17th August 2022
Great Scots: Celebrating Canadian Storytellers with Links to Scotland, 1867 to Today
Born in Scotland in 1943, Doug Gibson came to Canada in 1967. He spent his career as an editor and publisher, becoming what the Globe and Mail called “a publishing icon.” The fiction authors he edited over the years include such literary icons as Hugh MacLennan, Morley Callaghan, Robertson Davies, Alice Munro, and more. Since retirement from McClelland & Stewart in 2008, he has become an author and fabled storyteller. His lively new presentation involves dozens of excellent Anthony Jenkins caricatures featuring the 16 selected fiction writers. Doug talks about the authors against the backdrop of their historic backgrounds. For each, the show will include a burst of music from the time period, along with examples of iconic works of art being produced. Versions of this tribute to Canadian artists in general have already played at the University of Guelph, in Montreal and Quebec City. Enthusiastic Maritime audiences attended this show in Saint John, Charlottetown, Antigonish, and Halifax. The tour continues…
21st September 2022
The Turbulent Life of John ‘Daddy’ Hall
Peter Meyler loves discovering our untold histories. His research has led to two books, many articles, and numerous presentations. The co-author of A Stolen Life: Searching for Richard Pierpoint and editor of Broken Shackles: Old Man Henson from Slavery to Freedom, Peter has uncovered historic information on a number of remarkable Black Canadians, including John “Daddy” Hall, Sophia Burthen, Lemuel Brown, and Larry Gains. Today’s presentation features John Daddy Hall of Owen Sound. It is said Daddy Hall had 21 children and six wives over his 118-year life.
But this isn’t the most remarkable things about him. Discover this African-Ojibwa warrior, Tecumseh scout, Kentucky slave, Black militiaman, and Grey County resident. Daddy Hall is a man who fought in the War of 1812 was captured and taken into slavery — a man who escaped, came back home, and struggled to make a place for himself in Canadian society.
19th October 2022
Two Queens, Two Reigns: A Singular Purpose
Fittingly, in the year of the Queen’s Platinum Jubilee, the renowned collector of Victoriana, Barbara Rusch, will join us in a tribute to two record-setting monarchs. Over a span of some 40 years she has become widely-known for her dedication to the preservation of historically important objects. Today, Barbara is a recognized Sherlock Holmes and Houdini expert, as well as having assembled the largest collection of Queen Victoria artifacts in Canada. A recent Toronto Star feature article quoted her as saying: “That’s what I consider my mission in life: to resurrect those voices, to tell their stories.” In some ways, the reigns of Queen Elizabeth II and that of her great-great-grandmother, Queen Victoria have run along parallel lines. Both ascended to the throne at a tender age and lived to celebrate significant milestones, enjoying happy marriages to their cousins. What few know is that both survived assassination attempts and home invasions within the palace walls. Barbara will reveal these and other little-known facts about these popular and long-lived royal women. Don’t miss this master storyteller whose reputation as a lively enthusiastic presenter has few equals.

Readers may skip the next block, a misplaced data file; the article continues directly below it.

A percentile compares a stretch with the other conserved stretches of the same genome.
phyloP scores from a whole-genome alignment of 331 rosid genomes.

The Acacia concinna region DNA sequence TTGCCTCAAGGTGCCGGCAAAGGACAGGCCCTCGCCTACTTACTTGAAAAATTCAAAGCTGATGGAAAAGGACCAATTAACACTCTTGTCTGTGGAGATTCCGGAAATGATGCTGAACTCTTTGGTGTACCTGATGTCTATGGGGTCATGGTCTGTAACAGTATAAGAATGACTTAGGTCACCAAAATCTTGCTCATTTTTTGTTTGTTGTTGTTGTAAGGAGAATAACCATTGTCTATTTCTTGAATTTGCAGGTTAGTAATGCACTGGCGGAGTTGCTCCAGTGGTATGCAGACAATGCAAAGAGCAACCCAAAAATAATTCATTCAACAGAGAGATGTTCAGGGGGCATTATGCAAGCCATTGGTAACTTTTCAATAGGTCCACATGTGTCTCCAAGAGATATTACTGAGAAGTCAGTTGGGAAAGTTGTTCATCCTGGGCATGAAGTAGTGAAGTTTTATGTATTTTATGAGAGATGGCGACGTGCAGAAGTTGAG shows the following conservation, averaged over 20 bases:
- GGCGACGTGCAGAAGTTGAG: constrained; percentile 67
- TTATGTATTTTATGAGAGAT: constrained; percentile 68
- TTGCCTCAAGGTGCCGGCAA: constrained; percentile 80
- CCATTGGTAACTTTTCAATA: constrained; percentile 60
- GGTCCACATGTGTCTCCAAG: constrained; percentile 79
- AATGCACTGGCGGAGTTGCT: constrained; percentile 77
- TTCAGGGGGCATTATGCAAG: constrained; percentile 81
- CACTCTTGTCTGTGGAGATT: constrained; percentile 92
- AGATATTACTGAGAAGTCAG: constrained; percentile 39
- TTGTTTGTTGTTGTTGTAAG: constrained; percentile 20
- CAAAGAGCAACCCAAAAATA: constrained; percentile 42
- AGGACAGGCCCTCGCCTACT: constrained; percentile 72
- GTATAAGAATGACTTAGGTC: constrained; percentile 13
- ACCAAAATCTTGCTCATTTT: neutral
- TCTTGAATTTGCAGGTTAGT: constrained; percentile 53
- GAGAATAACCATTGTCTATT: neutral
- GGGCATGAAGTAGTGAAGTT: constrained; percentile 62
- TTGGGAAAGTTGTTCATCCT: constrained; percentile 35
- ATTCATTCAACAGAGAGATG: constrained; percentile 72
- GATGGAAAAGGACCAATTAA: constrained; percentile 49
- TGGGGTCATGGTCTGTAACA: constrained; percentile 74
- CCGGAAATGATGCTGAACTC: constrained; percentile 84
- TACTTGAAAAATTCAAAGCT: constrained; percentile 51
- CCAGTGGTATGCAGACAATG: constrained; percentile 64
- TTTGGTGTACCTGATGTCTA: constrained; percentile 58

16th November 2022
Bomb Girls: Trading Aprons for Ammo
Barbara Dickson is a professionally-trained public speaker, local historian, and award-winning author in both fiction and non-fiction. During the Second World War, over 21,000 patriotic citizens, predominately women, courageously worked with high explosives. Barbara provides an account of women working in high-security, dangerous conditions making bombs in Toronto during the Second World War. For over a four-year period they filled munitions for the Allied Forces at a top-secret facility located in Scarborough, Ontario.
Some 170 buildings comprised the site along with over four kilometres of secretive tunnels, which remain as mysterious today as they did years ago. What was it like to work in a munitions factory during the Second World War? Barbara’s comprehensive presentation focuses not only on the breadth of the war-time endeavour but also on the amazing women who worked there. This little-known military story about Canada’s bomb girls—the girls behind the guns—will appeal to every Canadian who honours those who fought for their freedom both overseas and here at home.